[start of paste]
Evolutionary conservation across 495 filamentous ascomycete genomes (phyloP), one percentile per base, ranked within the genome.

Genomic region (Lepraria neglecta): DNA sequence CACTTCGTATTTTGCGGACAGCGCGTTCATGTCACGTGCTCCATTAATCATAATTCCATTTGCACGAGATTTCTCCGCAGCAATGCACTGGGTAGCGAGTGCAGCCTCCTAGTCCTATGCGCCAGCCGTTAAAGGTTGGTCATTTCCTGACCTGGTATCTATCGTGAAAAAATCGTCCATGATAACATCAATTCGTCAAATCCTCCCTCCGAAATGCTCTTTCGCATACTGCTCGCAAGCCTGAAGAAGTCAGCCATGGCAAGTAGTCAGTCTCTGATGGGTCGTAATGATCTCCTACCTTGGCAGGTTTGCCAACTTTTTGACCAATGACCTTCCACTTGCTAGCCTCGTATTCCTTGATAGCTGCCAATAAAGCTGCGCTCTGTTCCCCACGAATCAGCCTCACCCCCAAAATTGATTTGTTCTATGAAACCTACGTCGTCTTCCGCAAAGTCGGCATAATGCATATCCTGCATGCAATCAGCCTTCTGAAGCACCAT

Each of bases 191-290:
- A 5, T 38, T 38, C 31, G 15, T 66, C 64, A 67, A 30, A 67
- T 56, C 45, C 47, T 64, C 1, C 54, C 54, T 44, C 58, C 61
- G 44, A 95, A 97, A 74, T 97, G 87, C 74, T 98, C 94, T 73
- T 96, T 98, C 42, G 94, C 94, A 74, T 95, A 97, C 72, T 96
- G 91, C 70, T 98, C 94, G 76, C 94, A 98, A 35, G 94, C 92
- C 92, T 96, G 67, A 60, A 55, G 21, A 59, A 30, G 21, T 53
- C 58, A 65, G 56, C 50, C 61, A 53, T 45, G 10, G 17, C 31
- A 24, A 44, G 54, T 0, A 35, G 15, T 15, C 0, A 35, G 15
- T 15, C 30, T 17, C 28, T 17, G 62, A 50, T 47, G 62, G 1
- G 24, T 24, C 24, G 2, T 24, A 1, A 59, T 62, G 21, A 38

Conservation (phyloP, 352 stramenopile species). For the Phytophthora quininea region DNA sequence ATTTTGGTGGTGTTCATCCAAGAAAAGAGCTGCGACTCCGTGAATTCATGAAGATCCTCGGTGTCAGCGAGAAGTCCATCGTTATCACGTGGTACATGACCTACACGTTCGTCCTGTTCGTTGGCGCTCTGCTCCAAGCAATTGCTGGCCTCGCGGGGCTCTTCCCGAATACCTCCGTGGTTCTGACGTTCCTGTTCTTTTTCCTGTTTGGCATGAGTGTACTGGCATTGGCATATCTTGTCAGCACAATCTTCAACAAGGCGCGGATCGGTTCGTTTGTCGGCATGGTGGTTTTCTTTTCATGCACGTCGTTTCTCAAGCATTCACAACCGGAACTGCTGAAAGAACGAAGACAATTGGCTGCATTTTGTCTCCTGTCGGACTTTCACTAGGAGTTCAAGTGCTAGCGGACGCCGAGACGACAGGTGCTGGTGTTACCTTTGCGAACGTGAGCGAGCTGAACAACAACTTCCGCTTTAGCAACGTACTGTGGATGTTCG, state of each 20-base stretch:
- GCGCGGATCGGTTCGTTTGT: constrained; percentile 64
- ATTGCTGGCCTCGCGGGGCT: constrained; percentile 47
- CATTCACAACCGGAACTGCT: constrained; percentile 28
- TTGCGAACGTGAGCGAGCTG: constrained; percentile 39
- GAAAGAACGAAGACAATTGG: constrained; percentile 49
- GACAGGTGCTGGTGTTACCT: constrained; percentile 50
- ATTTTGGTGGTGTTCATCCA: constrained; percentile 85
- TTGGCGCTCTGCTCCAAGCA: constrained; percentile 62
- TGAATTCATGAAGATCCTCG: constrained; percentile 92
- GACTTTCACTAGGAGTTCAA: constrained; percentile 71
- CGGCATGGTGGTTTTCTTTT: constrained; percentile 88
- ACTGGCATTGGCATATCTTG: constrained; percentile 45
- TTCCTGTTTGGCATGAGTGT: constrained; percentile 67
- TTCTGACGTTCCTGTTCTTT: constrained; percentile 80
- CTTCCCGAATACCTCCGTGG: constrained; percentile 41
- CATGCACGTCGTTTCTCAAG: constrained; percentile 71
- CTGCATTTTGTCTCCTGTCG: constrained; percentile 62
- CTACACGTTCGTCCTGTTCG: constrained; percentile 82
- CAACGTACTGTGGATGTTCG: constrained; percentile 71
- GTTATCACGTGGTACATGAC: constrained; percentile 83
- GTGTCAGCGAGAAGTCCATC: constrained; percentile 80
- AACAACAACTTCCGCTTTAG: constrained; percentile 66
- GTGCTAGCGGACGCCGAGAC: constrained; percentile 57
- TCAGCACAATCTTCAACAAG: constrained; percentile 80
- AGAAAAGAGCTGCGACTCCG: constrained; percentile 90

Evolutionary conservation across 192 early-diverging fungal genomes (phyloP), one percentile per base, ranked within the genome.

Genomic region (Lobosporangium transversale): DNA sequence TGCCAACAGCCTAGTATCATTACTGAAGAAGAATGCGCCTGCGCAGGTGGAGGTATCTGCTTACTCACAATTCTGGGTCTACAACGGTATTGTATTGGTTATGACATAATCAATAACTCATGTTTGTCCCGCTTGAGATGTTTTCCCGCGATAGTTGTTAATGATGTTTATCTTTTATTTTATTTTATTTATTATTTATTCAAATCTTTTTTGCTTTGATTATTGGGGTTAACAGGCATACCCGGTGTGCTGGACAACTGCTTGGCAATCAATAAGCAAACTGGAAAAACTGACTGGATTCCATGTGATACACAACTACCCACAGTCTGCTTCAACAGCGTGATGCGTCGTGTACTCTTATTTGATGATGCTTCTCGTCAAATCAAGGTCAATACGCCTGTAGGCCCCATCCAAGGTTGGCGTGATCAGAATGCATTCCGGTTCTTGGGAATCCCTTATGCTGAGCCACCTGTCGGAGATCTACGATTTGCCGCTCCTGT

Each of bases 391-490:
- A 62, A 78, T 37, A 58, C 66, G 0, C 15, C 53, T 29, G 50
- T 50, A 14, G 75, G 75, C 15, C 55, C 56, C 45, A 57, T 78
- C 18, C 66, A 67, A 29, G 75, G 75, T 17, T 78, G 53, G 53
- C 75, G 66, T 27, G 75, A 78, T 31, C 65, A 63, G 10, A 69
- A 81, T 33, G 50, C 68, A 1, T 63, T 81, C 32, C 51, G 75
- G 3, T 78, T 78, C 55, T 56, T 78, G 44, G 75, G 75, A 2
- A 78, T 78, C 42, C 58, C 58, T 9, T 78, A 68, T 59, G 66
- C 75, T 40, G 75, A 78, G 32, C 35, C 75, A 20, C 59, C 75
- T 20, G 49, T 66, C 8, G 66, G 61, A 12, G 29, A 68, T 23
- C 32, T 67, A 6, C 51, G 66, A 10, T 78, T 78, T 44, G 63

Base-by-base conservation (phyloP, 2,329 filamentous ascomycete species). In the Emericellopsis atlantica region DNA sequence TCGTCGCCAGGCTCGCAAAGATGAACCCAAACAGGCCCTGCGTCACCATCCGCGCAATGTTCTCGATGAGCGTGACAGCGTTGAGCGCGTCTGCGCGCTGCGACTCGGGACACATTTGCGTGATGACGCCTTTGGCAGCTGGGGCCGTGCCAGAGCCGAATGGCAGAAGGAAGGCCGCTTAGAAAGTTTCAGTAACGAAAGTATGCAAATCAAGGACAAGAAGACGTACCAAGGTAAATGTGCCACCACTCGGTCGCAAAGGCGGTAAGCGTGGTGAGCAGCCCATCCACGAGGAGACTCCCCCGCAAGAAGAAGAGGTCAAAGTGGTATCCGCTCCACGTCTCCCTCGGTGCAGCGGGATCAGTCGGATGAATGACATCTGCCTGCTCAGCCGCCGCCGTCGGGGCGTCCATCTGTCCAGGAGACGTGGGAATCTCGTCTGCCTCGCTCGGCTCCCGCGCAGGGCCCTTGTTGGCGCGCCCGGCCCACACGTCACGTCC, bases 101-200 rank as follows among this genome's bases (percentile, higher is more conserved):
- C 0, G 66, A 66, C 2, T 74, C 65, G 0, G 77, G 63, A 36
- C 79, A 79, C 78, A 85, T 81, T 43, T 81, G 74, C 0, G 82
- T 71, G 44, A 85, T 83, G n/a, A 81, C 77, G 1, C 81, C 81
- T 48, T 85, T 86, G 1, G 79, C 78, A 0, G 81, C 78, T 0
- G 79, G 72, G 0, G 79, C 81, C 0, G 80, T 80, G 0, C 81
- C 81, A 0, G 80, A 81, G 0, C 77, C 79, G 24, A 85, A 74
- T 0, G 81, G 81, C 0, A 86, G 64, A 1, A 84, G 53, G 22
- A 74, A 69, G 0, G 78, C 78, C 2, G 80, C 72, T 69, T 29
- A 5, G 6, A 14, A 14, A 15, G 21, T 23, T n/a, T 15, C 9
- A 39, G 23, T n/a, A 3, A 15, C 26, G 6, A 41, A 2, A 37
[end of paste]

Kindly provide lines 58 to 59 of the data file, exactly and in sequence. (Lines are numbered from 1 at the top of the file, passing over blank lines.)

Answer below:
- G 79, G 72, G 0, G 79, C 81, C 0, G 80, T 80, G 0, C 81
- C 81, A 0, G 80, A 81, G 0, C 77, C 79, G 24, A 85, A 74